words: 519

Reading time: ~2.5 minutes

The Set Up:

Recently I was asked by a developer whether they could use sp_rename to change the schema of a table.

I said no but I realised that I don’t know for sure as I’ve never tried it this way.

Granted I have never needed to when we have such a descriptive command like ALTER SCHEMA.

So I tested to see if sp_rename could change the schema of a table and thought I would share my results.

Here they are:


SP_RENAME:

Script 1:


SELECT [Schema Name] = SCHEMA_NAME([schema_id]),
 [Table Name] = [name]
 FROM sys.tables
 WHERE [name] = N'Alphanumeric';

original_table

Now taking a look at the documentation for “sp_rename”, turns out all we need is

  1. the current name,
  2. the new name we want to call it, and
  3. an optional object type (which I’ll include because I like typing).

So with that, it seems simple to run the following…

Script 2:


 EXEC sp_rename
 @objname = N'dbo.Alphanumeric',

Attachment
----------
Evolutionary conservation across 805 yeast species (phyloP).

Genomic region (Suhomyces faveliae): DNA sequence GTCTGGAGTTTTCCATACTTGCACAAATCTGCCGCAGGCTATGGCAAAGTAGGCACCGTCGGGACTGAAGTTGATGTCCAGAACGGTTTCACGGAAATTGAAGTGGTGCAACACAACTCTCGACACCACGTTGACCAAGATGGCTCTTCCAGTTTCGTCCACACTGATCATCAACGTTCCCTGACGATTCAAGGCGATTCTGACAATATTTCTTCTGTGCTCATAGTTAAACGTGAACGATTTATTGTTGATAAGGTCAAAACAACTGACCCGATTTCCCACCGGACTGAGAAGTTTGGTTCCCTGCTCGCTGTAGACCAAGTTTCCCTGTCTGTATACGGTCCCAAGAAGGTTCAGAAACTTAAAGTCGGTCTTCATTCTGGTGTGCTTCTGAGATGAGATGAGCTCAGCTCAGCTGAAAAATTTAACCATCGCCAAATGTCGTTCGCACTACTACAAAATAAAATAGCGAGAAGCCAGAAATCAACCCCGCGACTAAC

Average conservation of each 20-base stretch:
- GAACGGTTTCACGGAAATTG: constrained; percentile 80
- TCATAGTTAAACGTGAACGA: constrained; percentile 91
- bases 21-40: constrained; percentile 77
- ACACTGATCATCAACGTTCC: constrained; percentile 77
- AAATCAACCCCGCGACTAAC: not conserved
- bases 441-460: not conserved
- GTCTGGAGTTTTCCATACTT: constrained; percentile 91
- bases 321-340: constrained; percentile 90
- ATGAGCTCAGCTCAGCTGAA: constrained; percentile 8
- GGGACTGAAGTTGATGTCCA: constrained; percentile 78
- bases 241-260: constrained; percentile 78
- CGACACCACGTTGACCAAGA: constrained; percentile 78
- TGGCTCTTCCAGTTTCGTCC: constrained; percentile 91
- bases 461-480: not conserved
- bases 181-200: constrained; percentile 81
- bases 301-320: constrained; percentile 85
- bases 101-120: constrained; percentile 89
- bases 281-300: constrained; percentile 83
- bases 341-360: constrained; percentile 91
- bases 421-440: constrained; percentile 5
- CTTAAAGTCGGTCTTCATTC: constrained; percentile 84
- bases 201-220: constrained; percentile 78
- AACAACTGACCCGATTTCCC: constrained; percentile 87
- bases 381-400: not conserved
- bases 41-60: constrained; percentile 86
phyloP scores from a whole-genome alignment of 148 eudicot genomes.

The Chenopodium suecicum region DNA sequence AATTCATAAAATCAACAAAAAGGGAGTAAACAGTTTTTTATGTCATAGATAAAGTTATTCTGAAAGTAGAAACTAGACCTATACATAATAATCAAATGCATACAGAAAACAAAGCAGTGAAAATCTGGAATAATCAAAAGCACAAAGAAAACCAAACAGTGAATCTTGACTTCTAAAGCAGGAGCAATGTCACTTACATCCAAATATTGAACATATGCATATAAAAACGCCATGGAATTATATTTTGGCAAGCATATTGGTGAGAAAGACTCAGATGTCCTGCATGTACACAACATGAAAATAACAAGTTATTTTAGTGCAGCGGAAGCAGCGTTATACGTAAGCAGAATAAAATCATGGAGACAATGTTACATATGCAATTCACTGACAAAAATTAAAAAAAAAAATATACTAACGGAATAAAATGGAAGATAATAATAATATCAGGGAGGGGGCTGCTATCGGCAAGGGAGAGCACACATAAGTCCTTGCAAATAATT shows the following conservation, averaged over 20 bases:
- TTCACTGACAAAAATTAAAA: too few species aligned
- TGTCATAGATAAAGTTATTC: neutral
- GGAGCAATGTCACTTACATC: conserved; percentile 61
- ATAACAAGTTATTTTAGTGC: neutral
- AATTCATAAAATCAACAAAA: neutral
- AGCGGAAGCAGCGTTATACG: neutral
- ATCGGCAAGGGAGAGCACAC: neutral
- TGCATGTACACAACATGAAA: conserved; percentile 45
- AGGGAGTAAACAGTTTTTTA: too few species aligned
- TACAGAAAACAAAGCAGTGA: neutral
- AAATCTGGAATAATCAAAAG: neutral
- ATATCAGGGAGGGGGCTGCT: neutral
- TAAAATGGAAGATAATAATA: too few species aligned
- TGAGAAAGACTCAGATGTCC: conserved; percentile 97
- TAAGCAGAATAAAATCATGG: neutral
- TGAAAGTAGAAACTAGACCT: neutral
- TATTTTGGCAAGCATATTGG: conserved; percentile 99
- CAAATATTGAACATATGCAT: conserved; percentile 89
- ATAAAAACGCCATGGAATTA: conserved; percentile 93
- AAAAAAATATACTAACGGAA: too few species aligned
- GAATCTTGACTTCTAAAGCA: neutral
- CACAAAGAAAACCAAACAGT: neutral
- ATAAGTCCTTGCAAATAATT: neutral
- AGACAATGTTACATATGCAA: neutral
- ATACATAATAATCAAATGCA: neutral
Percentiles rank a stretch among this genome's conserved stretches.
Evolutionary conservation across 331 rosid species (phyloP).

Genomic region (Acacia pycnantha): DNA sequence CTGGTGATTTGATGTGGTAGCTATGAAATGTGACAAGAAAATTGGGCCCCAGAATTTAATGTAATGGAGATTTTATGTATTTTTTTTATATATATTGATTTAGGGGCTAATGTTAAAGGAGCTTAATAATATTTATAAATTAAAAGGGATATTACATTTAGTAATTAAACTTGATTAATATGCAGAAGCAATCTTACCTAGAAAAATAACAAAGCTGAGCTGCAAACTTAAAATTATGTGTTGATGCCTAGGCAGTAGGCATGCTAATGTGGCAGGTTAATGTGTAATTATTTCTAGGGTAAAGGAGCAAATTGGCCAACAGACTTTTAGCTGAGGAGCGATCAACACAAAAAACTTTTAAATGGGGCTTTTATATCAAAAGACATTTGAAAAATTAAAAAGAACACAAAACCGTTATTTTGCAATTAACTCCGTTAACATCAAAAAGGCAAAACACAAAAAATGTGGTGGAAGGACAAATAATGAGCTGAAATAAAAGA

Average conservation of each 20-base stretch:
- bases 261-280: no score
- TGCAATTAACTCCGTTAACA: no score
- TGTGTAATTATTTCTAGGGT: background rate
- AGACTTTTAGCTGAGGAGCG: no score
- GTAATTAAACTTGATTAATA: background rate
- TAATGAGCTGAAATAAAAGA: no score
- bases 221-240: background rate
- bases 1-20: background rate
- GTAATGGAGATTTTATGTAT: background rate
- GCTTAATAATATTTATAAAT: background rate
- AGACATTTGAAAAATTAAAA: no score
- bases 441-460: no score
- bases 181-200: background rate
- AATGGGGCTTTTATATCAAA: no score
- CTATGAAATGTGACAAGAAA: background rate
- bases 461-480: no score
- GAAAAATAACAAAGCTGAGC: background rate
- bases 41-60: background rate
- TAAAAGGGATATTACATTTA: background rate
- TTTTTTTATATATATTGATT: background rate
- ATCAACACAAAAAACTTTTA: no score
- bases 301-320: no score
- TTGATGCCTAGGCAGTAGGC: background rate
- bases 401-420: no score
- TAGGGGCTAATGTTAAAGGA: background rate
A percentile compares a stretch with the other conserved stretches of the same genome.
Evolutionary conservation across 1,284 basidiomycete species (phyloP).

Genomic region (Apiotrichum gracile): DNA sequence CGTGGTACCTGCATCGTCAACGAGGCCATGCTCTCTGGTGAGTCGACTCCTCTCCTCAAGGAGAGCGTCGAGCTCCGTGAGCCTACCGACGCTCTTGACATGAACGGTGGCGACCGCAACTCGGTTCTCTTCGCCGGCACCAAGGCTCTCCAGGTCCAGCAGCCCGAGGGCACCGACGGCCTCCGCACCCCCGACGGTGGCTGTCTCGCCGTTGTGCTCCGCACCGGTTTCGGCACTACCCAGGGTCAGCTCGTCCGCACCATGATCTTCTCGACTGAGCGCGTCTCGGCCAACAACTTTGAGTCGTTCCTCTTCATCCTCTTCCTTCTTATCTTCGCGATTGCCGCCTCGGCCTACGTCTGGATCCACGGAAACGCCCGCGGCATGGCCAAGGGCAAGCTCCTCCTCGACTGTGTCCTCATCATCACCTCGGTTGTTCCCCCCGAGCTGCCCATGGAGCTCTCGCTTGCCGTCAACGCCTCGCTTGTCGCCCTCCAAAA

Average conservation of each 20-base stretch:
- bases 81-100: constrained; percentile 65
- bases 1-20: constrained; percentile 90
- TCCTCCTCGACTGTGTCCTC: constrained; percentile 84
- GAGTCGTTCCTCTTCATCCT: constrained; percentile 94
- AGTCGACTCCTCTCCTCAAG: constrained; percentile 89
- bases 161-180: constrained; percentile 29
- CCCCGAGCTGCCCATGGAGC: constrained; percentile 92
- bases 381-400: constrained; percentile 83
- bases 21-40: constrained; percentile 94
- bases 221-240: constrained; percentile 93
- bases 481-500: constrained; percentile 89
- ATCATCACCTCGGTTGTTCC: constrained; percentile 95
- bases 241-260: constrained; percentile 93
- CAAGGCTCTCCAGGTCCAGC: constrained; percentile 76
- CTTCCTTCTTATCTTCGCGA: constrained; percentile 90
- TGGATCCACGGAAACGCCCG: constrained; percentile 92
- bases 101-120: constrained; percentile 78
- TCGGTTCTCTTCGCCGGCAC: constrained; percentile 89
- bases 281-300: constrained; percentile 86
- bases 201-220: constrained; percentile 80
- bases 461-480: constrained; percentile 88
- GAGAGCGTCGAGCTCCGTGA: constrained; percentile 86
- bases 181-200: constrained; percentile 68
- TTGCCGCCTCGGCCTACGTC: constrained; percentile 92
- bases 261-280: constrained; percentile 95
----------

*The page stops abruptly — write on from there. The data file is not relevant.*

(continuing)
@newname = N'deleteable.Alphanumeric',
 @objtype = 'OBJECT';

sp_rename
That error message! I enjoy that error message 🙂

So now all there is left to do is check if it worked, so we run our first script again and we get???:

original_table_changed
eh…what?

I repeat the above: eh…what???

Where did my table go???

Please tell me I didn’t delete the table? It’s a test system and I took a backup before starting but it’s a whole lot of hassle to recreate the table.

However, on a whim, I changed my first query to use a LIKE:

Script 3:

sp_rename_found
ehh..WHAT??

So I haven’t changed the schema? I’ve renamed it to be dbo.deletable.Alphanumeric?